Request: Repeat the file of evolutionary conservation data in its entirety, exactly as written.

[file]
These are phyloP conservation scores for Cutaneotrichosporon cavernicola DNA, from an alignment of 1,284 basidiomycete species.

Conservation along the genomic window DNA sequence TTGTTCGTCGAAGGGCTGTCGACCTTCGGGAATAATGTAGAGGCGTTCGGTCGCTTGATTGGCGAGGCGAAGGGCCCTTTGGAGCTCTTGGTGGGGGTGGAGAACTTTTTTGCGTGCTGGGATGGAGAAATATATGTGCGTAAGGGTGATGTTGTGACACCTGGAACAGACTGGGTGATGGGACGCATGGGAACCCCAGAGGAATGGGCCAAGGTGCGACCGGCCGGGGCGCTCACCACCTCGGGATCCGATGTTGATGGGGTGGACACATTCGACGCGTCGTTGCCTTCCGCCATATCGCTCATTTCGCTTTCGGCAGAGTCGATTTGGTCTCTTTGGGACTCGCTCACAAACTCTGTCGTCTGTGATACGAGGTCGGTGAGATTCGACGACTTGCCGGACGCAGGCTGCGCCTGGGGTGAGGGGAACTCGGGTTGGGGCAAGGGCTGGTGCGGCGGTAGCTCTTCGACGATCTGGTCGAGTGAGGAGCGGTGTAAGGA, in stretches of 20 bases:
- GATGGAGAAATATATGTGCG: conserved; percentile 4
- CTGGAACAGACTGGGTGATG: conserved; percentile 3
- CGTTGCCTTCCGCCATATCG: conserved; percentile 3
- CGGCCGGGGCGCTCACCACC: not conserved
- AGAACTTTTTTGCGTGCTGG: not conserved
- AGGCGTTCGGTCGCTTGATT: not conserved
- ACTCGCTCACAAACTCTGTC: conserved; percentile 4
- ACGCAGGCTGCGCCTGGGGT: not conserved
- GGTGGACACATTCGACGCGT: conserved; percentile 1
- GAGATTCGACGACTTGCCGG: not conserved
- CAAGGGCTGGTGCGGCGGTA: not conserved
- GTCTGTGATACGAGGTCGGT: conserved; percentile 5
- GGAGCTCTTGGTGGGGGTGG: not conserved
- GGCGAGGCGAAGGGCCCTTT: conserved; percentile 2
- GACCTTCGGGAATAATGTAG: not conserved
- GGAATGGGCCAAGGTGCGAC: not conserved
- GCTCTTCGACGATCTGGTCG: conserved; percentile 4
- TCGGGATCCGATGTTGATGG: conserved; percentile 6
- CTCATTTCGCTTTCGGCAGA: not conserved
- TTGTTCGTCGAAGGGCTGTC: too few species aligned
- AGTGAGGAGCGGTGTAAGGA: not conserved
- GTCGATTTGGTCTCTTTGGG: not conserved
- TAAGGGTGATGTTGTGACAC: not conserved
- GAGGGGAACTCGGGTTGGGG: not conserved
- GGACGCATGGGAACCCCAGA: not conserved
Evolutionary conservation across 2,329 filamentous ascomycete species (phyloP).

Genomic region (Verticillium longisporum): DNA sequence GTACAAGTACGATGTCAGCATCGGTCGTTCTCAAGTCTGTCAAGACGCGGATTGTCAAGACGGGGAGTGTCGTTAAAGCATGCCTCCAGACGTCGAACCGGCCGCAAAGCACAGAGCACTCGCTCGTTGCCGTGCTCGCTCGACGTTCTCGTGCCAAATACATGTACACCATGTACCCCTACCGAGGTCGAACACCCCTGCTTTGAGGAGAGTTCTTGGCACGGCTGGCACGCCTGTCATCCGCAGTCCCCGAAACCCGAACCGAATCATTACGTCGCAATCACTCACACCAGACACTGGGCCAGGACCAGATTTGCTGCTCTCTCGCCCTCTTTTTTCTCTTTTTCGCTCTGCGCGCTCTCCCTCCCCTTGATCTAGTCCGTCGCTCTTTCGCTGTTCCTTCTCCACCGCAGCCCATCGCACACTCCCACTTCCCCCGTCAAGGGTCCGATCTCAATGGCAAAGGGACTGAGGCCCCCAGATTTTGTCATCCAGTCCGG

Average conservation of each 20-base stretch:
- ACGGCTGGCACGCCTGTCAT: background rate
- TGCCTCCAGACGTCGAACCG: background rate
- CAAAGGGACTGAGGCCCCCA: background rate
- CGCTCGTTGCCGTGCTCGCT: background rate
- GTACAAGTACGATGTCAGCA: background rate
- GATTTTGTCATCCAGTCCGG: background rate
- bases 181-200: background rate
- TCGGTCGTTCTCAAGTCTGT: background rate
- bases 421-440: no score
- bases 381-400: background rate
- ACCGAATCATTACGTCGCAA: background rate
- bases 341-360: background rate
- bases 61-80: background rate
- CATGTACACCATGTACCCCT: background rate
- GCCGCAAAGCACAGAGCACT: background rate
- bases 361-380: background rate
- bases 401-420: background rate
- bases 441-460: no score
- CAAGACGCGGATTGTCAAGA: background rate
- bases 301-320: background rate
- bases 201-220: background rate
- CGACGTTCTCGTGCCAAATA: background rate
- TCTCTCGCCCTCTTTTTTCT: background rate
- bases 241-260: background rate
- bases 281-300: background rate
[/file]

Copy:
These are phyloP conservation scores for Cutaneotrichosporon cavernicola DNA, from an alignment of 1,284 basidiomycete species.

Conservation along the genomic window DNA sequence TTGTTCGTCGAAGGGCTGTCGACCTTCGGGAATAATGTAGAGGCGTTCGGTCGCTTGATTGGCGAGGCGAAGGGCCCTTTGGAGCTCTTGGTGGGGGTGGAGAACTTTTTTGCGTGCTGGGATGGAGAAATATATGTGCGTAAGGGTGATGTTGTGACACCTGGAACAGACTGGGTGATGGGACGCATGGGAACCCCAGAGGAATGGGCCAAGGTGCGACCGGCCGGGGCGCTCACCACCTCGGGATCCGATGTTGATGGGGTGGACACATTCGACGCGTCGTTGCCTTCCGCCATATCGCTCATTTCGCTTTCGGCAGAGTCGATTTGGTCTCTTTGGGACTCGCTCACAAACTCTGTCGTCTGTGATACGAGGTCGGTGAGATTCGACGACTTGCCGGACGCAGGCTGCGCCTGGGGTGAGGGGAACTCGGGTTGGGGCAAGGGCTGGTGCGGCGGTAGCTCTTCGACGATCTGGTCGAGTGAGGAGCGGTGTAAGGA, in stretches of 20 bases:
- GATGGAGAAATATATGTGCG: conserved; percentile 4
- CTGGAACAGACTGGGTGATG: conserved; percentile 3
- CGTTGCCTTCCGCCATATCG: conserved; percentile 3
- CGGCCGGGGCGCTCACCACC: not conserved
- AGAACTTTTTTGCGTGCTGG: not conserved
- AGGCGTTCGGTCGCTTGATT: not conserved
- ACTCGCTCACAAACTCTGTC: conserved; percentile 4
- ACGCAGGCTGCGCCTGGGGT: not conserved
- GGTGGACACATTCGACGCGT: conserved; percentile 1
- GAGATTCGACGACTTGCCGG: not conserved
- CAAGGGCTGGTGCGGCGGTA: not conserved
- GTCTGTGATACGAGGTCGGT: conserved; percentile 5
- GGAGCTCTTGGTGGGGGTGG: not conserved
- GGCGAGGCGAAGGGCCCTTT: conserved; percentile 2
- GACCTTCGGGAATAATGTAG: not conserved
- GGAATGGGCCAAGGTGCGAC: not conserved
- GCTCTTCGACGATCTGGTCG: conserved; percentile 4
- TCGGGATCCGATGTTGATGG: conserved; percentile 6
- CTCATTTCGCTTTCGGCAGA: not conserved
- TTGTTCGTCGAAGGGCTGTC: too few species aligned
- AGTGAGGAGCGGTGTAAGGA: not conserved
- GTCGATTTGGTCTCTTTGGG: not conserved
- TAAGGGTGATGTTGTGACAC: not conserved
- GAGGGGAACTCGGGTTGGGG: not conserved
- GGACGCATGGGAACCCCAGA: not conserved
Evolutionary conservation across 2,329 filamentous ascomycete species (phyloP).

Genomic region (Verticillium longisporum): DNA sequence GTACAAGTACGATGTCAGCATCGGTCGTTCTCAAGTCTGTCAAGACGCGGATTGTCAAGACGGGGAGTGTCGTTAAAGCATGCCTCCAGACGTCGAACCGGCCGCAAAGCACAGAGCACTCGCTCGTTGCCGTGCTCGCTCGACGTTCTCGTGCCAAATACATGTACACCATGTACCCCTACCGAGGTCGAACACCCCTGCTTTGAGGAGAGTTCTTGGCACGGCTGGCACGCCTGTCATCCGCAGTCCCCGAAACCCGAACCGAATCATTACGTCGCAATCACTCACACCAGACACTGGGCCAGGACCAGATTTGCTGCTCTCTCGCCCTCTTTTTTCTCTTTTTCGCTCTGCGCGCTCTCCCTCCCCTTGATCTAGTCCGTCGCTCTTTCGCTGTTCCTTCTCCACCGCAGCCCATCGCACACTCCCACTTCCCCCGTCAAGGGTCCGATCTCAATGGCAAAGGGACTGAGGCCCCCAGATTTTGTCATCCAGTCCGG

Average conservation of each 20-base stretch:
- ACGGCTGGCACGCCTGTCAT: background rate
- TGCCTCCAGACGTCGAACCG: background rate
- CAAAGGGACTGAGGCCCCCA: background rate
- CGCTCGTTGCCGTGCTCGCT: background rate
- GTACAAGTACGATGTCAGCA: background rate
- GATTTTGTCATCCAGTCCGG: background rate
- bases 181-200: background rate
- TCGGTCGTTCTCAAGTCTGT: background rate
- bases 421-440: no score
- bases 381-400: background rate
- ACCGAATCATTACGTCGCAA: background rate
- bases 341-360: background rate
- bases 61-80: background rate
- CATGTACACCATGTACCCCT: background rate
- GCCGCAAAGCACAGAGCACT: background rate
- bases 361-380: background rate
- bases 401-420: background rate
- bases 441-460: no score
- CAAGACGCGGATTGTCAAGA: background rate
- bases 301-320: background rate
- bases 201-220: background rate
- CGACGTTCTCGTGCCAAATA: background rate
- TCTCTCGCCCTCTTTTTTCT: background rate
- bases 241-260: background rate
- bases 281-300: background rate